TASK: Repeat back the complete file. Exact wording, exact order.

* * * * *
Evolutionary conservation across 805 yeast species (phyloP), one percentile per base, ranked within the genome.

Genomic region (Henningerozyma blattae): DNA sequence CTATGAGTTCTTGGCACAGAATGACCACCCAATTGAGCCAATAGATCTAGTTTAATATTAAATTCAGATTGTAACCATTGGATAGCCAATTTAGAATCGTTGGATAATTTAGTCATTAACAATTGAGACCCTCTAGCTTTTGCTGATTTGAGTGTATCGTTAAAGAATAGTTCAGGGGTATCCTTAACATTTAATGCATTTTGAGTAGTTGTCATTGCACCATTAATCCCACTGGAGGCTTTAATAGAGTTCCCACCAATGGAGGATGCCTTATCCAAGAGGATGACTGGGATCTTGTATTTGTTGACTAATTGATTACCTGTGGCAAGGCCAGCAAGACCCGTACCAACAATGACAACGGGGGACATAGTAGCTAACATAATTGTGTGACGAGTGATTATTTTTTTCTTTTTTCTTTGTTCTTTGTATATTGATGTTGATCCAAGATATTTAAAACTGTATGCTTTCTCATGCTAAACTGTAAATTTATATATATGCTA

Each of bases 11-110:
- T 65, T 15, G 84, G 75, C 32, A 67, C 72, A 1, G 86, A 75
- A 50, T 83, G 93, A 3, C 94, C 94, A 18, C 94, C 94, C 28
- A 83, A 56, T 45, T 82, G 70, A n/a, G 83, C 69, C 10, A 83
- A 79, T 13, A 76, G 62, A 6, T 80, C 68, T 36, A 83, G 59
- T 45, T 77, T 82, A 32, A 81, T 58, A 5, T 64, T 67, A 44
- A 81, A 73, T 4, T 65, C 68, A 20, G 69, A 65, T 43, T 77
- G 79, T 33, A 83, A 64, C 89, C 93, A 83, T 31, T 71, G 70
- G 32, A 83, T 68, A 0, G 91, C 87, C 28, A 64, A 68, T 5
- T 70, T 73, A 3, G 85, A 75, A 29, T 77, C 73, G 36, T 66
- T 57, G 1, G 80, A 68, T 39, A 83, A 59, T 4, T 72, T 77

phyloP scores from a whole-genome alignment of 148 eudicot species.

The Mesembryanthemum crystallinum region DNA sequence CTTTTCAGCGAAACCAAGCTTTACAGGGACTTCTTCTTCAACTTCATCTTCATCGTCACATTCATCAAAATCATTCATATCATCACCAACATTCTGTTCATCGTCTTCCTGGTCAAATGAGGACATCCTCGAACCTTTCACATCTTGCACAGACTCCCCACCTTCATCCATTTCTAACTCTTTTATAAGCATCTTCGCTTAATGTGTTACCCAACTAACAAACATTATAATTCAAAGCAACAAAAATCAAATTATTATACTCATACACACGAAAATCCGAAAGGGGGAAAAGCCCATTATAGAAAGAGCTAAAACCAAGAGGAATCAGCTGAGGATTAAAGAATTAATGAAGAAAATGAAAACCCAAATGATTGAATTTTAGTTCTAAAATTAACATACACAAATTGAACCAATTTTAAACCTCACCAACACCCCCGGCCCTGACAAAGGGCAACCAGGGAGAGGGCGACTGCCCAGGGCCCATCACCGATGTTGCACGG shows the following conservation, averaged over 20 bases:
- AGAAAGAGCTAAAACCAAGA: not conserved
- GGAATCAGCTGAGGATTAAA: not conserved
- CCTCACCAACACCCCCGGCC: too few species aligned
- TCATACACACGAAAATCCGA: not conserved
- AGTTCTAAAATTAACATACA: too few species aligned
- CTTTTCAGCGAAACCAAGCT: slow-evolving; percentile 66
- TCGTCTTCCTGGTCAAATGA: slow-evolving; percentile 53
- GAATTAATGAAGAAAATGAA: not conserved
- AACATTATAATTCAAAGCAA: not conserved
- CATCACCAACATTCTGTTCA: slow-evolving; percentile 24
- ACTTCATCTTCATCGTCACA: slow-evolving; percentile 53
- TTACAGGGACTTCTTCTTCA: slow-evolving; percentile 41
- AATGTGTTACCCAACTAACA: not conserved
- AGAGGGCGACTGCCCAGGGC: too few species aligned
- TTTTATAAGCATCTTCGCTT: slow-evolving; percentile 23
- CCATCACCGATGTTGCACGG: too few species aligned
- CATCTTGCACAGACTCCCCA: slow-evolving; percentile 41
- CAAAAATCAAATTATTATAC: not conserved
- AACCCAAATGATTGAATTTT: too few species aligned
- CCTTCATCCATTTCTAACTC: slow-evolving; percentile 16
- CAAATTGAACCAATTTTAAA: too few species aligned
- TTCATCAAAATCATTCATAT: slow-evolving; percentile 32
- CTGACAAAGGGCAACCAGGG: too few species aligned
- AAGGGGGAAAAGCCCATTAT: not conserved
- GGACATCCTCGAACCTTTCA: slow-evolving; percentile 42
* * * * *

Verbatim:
Evolutionary conservation across 805 yeast species (phyloP), one percentile per base, ranked within the genome.

Genomic region (Henningerozyma blattae): DNA sequence CTATGAGTTCTTGGCACAGAATGACCACCCAATTGAGCCAATAGATCTAGTTTAATATTAAATTCAGATTGTAACCATTGGATAGCCAATTTAGAATCGTTGGATAATTTAGTCATTAACAATTGAGACCCTCTAGCTTTTGCTGATTTGAGTGTATCGTTAAAGAATAGTTCAGGGGTATCCTTAACATTTAATGCATTTTGAGTAGTTGTCATTGCACCATTAATCCCACTGGAGGCTTTAATAGAGTTCCCACCAATGGAGGATGCCTTATCCAAGAGGATGACTGGGATCTTGTATTTGTTGACTAATTGATTACCTGTGGCAAGGCCAGCAAGACCCGTACCAACAATGACAACGGGGGACATAGTAGCTAACATAATTGTGTGACGAGTGATTATTTTTTTCTTTTTTCTTTGTTCTTTGTATATTGATGTTGATCCAAGATATTTAAAACTGTATGCTTTCTCATGCTAAACTGTAAATTTATATATATGCTA

Each of bases 11-110:
- T 65, T 15, G 84, G 75, C 32, A 67, C 72, A 1, G 86, A 75
- A 50, T 83, G 93, A 3, C 94, C 94, A 18, C 94, C 94, C 28
- A 83, A 56, T 45, T 82, G 70, A n/a, G 83, C 69, C 10, A 83
- A 79, T 13, A 76, G 62, A 6, T 80, C 68, T 36, A 83, G 59
- T 45, T 77, T 82, A 32, A 81, T 58, A 5, T 64, T 67, A 44
- A 81, A 73, T 4, T 65, C 68, A 20, G 69, A 65, T 43, T 77
- G 79, T 33, A 83, A 64, C 89, C 93, A 83, T 31, T 71, G 70
- G 32, A 83, T 68, A 0, G 91, C 87, C 28, A 64, A 68, T 5
- T 70, T 73, A 3, G 85, A 75, A 29, T 77, C 73, G 36, T 66
- T 57, G 1, G 80, A 68, T 39, A 83, A 59, T 4, T 72, T 77

phyloP scores from a whole-genome alignment of 148 eudicot species.

The Mesembryanthemum crystallinum region DNA sequence CTTTTCAGCGAAACCAAGCTTTACAGGGACTTCTTCTTCAACTTCATCTTCATCGTCACATTCATCAAAATCATTCATATCATCACCAACATTCTGTTCATCGTCTTCCTGGTCAAATGAGGACATCCTCGAACCTTTCACATCTTGCACAGACTCCCCACCTTCATCCATTTCTAACTCTTTTATAAGCATCTTCGCTTAATGTGTTACCCAACTAACAAACATTATAATTCAAAGCAACAAAAATCAAATTATTATACTCATACACACGAAAATCCGAAAGGGGGAAAAGCCCATTATAGAAAGAGCTAAAACCAAGAGGAATCAGCTGAGGATTAAAGAATTAATGAAGAAAATGAAAACCCAAATGATTGAATTTTAGTTCTAAAATTAACATACACAAATTGAACCAATTTTAAACCTCACCAACACCCCCGGCCCTGACAAAGGGCAACCAGGGAGAGGGCGACTGCCCAGGGCCCATCACCGATGTTGCACGG shows the following conservation, averaged over 20 bases:
- AGAAAGAGCTAAAACCAAGA: not conserved
- GGAATCAGCTGAGGATTAAA: not conserved
- CCTCACCAACACCCCCGGCC: too few species aligned
- TCATACACACGAAAATCCGA: not conserved
- AGTTCTAAAATTAACATACA: too few species aligned
- CTTTTCAGCGAAACCAAGCT: slow-evolving; percentile 66
- TCGTCTTCCTGGTCAAATGA: slow-evolving; percentile 53
- GAATTAATGAAGAAAATGAA: not conserved
- AACATTATAATTCAAAGCAA: not conserved
- CATCACCAACATTCTGTTCA: slow-evolving; percentile 24
- ACTTCATCTTCATCGTCACA: slow-evolving; percentile 53
- TTACAGGGACTTCTTCTTCA: slow-evolving; percentile 41
- AATGTGTTACCCAACTAACA: not conserved
- AGAGGGCGACTGCCCAGGGC: too few species aligned
- TTTTATAAGCATCTTCGCTT: slow-evolving; percentile 23
- CCATCACCGATGTTGCACGG: too few species aligned
- CATCTTGCACAGACTCCCCA: slow-evolving; percentile 41
- CAAAAATCAAATTATTATAC: not conserved
- AACCCAAATGATTGAATTTT: too few species aligned
- CCTTCATCCATTTCTAACTC: slow-evolving; percentile 16
- CAAATTGAACCAATTTTAAA: too few species aligned
- TTCATCAAAATCATTCATAT: slow-evolving; percentile 32
- CTGACAAAGGGCAACCAGGG: too few species aligned
- AAGGGGGAAAAGCCCATTAT: not conserved
- GGACATCCTCGAACCTTTCA: slow-evolving; percentile 42